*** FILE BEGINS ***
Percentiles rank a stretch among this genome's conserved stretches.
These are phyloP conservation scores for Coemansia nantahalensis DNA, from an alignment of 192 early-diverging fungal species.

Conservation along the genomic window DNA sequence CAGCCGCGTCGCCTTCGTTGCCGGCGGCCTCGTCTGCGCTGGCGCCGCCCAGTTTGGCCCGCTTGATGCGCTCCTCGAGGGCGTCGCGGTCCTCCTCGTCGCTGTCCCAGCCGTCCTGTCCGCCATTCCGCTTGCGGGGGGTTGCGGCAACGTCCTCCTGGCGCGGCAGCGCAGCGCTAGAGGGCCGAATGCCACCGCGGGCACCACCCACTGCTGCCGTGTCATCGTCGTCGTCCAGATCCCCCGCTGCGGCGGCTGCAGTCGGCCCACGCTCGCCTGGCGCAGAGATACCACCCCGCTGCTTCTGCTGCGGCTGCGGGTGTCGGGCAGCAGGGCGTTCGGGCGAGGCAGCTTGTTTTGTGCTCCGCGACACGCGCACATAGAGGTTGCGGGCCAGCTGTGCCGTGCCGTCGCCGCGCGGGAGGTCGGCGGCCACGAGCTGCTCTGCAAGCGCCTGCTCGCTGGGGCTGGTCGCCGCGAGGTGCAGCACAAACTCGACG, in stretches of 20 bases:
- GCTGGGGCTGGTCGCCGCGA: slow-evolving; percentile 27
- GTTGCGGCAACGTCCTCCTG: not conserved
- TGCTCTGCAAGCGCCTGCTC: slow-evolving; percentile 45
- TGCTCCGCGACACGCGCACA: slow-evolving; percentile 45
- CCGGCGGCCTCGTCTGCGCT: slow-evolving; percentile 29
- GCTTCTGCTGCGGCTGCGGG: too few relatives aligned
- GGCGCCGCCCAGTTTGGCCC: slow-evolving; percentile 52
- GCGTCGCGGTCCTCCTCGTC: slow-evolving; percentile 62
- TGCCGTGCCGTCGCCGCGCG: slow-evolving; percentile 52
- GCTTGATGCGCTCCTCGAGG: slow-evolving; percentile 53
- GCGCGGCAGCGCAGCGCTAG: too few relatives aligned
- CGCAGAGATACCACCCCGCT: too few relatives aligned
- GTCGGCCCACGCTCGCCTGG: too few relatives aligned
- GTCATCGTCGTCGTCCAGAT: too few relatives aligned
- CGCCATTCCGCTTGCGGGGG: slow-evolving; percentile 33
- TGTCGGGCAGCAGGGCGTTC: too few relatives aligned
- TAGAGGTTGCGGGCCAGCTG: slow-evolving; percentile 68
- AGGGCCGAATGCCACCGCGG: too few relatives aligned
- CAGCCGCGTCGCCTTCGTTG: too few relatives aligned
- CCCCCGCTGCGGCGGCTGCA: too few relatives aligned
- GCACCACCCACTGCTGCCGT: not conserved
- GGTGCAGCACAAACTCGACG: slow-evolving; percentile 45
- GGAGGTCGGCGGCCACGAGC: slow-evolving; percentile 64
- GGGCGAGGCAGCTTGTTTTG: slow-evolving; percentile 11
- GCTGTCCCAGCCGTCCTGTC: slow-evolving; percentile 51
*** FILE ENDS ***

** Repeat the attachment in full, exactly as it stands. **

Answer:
Percentiles rank a stretch among this genome's conserved stretches.
These are phyloP conservation scores for Coemansia nantahalensis DNA, from an alignment of 192 early-diverging fungal species.

Conservation along the genomic window DNA sequence CAGCCGCGTCGCCTTCGTTGCCGGCGGCCTCGTCTGCGCTGGCGCCGCCCAGTTTGGCCCGCTTGATGCGCTCCTCGAGGGCGTCGCGGTCCTCCTCGTCGCTGTCCCAGCCGTCCTGTCCGCCATTCCGCTTGCGGGGGGTTGCGGCAACGTCCTCCTGGCGCGGCAGCGCAGCGCTAGAGGGCCGAATGCCACCGCGGGCACCACCCACTGCTGCCGTGTCATCGTCGTCGTCCAGATCCCCCGCTGCGGCGGCTGCAGTCGGCCCACGCTCGCCTGGCGCAGAGATACCACCCCGCTGCTTCTGCTGCGGCTGCGGGTGTCGGGCAGCAGGGCGTTCGGGCGAGGCAGCTTGTTTTGTGCTCCGCGACACGCGCACATAGAGGTTGCGGGCCAGCTGTGCCGTGCCGTCGCCGCGCGGGAGGTCGGCGGCCACGAGCTGCTCTGCAAGCGCCTGCTCGCTGGGGCTGGTCGCCGCGAGGTGCAGCACAAACTCGACG, in stretches of 20 bases:
- GCTGGGGCTGGTCGCCGCGA: slow-evolving; percentile 27
- GTTGCGGCAACGTCCTCCTG: not conserved
- TGCTCTGCAAGCGCCTGCTC: slow-evolving; percentile 45
- TGCTCCGCGACACGCGCACA: slow-evolving; percentile 45
- CCGGCGGCCTCGTCTGCGCT: slow-evolving; percentile 29
- GCTTCTGCTGCGGCTGCGGG: too few relatives aligned
- GGCGCCGCCCAGTTTGGCCC: slow-evolving; percentile 52
- GCGTCGCGGTCCTCCTCGTC: slow-evolving; percentile 62
- TGCCGTGCCGTCGCCGCGCG: slow-evolving; percentile 52
- GCTTGATGCGCTCCTCGAGG: slow-evolving; percentile 53
- GCGCGGCAGCGCAGCGCTAG: too few relatives aligned
- CGCAGAGATACCACCCCGCT: too few relatives aligned
- GTCGGCCCACGCTCGCCTGG: too few relatives aligned
- GTCATCGTCGTCGTCCAGAT: too few relatives aligned
- CGCCATTCCGCTTGCGGGGG: slow-evolving; percentile 33
- TGTCGGGCAGCAGGGCGTTC: too few relatives aligned
- TAGAGGTTGCGGGCCAGCTG: slow-evolving; percentile 68
- AGGGCCGAATGCCACCGCGG: too few relatives aligned
- CAGCCGCGTCGCCTTCGTTG: too few relatives aligned
- CCCCCGCTGCGGCGGCTGCA: too few relatives aligned
- GCACCACCCACTGCTGCCGT: not conserved
- GGTGCAGCACAAACTCGACG: slow-evolving; percentile 45
- GGAGGTCGGCGGCCACGAGC: slow-evolving; percentile 64
- GGGCGAGGCAGCTTGTTTTG: slow-evolving; percentile 11
- GCTGTCCCAGCCGTCCTGTC: slow-evolving; percentile 51